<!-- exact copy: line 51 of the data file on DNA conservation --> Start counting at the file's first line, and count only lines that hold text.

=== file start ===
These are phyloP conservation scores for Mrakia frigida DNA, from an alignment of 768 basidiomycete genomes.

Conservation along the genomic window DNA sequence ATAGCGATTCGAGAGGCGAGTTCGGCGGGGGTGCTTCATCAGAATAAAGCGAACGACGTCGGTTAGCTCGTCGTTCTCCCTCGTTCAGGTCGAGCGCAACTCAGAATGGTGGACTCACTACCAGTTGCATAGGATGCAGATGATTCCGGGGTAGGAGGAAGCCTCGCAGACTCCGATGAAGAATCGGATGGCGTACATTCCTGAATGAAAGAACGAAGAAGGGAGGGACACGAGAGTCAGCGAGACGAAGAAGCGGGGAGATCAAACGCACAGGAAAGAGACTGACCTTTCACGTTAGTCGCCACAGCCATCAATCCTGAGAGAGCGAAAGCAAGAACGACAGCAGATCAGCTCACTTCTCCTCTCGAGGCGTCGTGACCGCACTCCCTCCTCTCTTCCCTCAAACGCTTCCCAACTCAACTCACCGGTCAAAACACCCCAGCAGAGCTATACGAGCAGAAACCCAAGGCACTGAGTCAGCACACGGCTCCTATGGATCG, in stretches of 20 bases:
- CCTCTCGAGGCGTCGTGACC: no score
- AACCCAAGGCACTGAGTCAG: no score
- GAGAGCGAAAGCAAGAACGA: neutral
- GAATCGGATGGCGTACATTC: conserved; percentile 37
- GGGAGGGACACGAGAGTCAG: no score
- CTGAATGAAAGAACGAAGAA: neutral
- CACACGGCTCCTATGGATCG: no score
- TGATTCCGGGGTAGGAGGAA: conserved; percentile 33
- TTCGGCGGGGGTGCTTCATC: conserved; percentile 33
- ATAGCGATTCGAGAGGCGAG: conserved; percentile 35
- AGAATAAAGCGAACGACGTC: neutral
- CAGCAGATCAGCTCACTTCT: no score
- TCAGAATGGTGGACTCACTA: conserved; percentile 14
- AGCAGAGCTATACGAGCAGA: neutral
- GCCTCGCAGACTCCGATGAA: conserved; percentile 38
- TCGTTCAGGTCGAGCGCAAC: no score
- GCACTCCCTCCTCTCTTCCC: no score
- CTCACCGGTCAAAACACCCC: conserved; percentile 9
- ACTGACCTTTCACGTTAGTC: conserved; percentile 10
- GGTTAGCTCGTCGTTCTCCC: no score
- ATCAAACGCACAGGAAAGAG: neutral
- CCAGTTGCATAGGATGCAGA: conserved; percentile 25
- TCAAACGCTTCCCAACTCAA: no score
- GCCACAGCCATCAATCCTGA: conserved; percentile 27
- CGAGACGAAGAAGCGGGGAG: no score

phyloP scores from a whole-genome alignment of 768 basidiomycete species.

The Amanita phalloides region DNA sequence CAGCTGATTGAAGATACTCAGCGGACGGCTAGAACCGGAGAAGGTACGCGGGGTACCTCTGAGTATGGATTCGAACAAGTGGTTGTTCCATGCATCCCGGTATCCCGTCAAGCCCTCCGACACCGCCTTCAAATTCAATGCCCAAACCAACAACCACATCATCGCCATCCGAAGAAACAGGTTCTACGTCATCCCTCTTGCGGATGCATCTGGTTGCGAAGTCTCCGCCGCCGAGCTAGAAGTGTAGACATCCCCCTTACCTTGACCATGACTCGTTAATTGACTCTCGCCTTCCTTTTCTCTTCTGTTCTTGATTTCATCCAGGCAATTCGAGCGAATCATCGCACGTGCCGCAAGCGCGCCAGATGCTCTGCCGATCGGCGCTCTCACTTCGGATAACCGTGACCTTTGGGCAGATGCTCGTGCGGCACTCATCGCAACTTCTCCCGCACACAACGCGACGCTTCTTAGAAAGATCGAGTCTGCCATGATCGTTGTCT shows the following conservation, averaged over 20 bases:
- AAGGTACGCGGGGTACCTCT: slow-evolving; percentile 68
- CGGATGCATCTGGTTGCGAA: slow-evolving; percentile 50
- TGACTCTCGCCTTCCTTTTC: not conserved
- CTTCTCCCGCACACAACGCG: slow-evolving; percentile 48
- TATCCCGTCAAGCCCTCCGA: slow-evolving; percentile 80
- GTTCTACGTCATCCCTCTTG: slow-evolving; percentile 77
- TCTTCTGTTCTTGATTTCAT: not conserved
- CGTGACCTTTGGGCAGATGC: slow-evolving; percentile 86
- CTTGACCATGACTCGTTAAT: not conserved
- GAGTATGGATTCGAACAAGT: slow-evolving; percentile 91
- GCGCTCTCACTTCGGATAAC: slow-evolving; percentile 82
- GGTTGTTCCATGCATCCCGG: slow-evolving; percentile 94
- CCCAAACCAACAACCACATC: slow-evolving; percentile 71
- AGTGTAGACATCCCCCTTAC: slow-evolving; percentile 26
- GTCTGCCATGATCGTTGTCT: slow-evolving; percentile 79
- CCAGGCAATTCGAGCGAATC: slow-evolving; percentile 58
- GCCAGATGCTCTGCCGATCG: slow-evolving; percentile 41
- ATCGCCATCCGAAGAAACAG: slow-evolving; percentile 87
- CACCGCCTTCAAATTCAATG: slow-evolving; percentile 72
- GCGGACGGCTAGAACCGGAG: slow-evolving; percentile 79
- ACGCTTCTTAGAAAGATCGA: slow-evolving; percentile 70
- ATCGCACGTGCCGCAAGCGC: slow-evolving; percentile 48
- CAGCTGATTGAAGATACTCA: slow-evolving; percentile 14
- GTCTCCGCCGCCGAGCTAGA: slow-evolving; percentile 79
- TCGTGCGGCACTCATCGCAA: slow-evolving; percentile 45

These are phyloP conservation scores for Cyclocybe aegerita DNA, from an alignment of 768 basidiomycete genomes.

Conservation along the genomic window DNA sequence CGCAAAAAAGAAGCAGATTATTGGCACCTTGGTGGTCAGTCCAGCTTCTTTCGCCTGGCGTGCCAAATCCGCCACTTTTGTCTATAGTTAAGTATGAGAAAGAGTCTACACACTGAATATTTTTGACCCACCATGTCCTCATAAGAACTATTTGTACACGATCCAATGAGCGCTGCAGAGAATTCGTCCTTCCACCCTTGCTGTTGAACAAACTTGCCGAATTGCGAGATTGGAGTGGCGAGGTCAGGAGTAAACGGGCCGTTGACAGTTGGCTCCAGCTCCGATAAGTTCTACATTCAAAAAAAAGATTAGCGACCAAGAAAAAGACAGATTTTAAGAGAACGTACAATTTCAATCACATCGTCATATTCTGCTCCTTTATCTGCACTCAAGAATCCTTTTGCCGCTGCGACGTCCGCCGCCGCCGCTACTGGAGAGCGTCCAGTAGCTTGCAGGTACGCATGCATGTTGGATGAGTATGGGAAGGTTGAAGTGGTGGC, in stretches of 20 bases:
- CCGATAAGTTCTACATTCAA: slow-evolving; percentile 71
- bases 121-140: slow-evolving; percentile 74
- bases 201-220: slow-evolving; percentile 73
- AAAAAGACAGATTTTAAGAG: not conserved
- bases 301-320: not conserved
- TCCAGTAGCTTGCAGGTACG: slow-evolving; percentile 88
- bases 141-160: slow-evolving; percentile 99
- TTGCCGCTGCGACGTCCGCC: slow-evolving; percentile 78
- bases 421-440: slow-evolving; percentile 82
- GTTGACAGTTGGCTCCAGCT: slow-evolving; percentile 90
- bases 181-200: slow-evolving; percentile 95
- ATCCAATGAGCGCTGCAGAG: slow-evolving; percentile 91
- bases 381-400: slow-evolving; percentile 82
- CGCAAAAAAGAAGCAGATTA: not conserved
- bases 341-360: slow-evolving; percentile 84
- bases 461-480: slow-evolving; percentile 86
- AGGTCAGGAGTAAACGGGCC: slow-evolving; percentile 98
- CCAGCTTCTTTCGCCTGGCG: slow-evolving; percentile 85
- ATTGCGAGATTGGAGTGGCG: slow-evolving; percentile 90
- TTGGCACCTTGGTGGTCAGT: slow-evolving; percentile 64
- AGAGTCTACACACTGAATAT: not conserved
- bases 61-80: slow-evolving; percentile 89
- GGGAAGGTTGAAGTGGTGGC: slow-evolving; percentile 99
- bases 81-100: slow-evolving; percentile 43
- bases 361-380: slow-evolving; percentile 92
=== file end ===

- ATCGCACGTGCCGCAAGCGC: slow-evolving; percentile 48